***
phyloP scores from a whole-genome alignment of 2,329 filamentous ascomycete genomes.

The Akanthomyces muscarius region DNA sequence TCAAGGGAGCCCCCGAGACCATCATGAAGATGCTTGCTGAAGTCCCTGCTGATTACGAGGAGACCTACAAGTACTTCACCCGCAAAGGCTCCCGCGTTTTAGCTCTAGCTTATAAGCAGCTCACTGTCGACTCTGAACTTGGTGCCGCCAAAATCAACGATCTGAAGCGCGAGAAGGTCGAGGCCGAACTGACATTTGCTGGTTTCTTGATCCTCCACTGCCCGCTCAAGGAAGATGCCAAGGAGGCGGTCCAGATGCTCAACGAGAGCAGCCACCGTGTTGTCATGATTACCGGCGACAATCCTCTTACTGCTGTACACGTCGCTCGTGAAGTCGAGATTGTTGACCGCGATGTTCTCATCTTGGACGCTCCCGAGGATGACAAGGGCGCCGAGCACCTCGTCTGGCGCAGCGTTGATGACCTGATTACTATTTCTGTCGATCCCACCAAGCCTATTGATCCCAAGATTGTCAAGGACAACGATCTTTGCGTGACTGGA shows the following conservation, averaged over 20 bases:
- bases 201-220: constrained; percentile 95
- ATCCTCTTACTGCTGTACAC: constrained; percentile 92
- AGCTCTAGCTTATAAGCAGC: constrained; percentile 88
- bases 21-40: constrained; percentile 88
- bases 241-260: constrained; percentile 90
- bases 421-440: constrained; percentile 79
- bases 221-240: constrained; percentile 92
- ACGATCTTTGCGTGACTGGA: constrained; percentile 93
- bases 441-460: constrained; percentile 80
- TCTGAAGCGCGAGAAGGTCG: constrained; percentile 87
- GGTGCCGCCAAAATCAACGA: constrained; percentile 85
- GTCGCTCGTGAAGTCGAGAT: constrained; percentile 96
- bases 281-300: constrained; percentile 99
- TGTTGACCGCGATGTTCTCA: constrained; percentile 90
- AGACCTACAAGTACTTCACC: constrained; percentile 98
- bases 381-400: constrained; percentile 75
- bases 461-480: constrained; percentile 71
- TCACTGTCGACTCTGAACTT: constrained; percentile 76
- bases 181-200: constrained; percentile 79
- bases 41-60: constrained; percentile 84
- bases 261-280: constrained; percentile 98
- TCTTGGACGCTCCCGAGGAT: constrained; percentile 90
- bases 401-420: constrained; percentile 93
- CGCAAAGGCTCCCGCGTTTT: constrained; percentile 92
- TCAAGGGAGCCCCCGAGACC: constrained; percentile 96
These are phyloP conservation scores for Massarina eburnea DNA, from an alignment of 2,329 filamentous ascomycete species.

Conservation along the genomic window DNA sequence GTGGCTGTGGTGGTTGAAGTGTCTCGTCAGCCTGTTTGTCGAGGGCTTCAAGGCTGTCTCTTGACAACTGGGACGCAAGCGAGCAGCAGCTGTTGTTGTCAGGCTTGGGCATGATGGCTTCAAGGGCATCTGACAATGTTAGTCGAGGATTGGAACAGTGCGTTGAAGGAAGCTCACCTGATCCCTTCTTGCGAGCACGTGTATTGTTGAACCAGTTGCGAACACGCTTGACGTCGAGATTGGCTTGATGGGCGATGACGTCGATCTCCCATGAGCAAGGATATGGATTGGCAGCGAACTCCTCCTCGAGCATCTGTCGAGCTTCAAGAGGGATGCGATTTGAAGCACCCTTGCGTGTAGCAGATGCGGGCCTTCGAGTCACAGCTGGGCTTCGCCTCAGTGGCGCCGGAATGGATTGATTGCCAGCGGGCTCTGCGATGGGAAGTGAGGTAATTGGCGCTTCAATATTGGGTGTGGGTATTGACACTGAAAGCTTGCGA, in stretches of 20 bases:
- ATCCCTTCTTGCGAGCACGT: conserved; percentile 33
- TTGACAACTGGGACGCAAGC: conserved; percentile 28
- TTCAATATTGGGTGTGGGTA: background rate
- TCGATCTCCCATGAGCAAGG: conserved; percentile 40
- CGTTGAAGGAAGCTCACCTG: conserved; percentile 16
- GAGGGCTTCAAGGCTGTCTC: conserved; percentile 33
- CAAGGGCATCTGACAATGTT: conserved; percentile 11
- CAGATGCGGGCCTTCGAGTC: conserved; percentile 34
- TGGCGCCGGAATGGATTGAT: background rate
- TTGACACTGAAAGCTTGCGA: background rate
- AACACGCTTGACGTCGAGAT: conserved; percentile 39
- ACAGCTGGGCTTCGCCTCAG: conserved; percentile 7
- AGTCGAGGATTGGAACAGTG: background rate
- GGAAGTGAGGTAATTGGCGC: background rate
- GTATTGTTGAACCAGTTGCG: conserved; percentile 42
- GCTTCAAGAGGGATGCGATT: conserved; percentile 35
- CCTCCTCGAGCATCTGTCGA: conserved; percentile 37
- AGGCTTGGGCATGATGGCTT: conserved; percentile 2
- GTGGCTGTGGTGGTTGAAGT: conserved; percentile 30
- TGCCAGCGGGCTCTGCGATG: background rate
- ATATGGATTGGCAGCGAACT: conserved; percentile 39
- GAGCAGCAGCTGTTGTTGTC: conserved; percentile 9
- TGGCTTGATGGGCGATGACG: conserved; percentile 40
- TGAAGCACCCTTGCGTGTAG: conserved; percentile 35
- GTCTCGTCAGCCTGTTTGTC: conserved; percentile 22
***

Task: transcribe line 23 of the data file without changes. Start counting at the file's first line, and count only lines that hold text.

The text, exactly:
- bases 261-280: constrained; percentile 98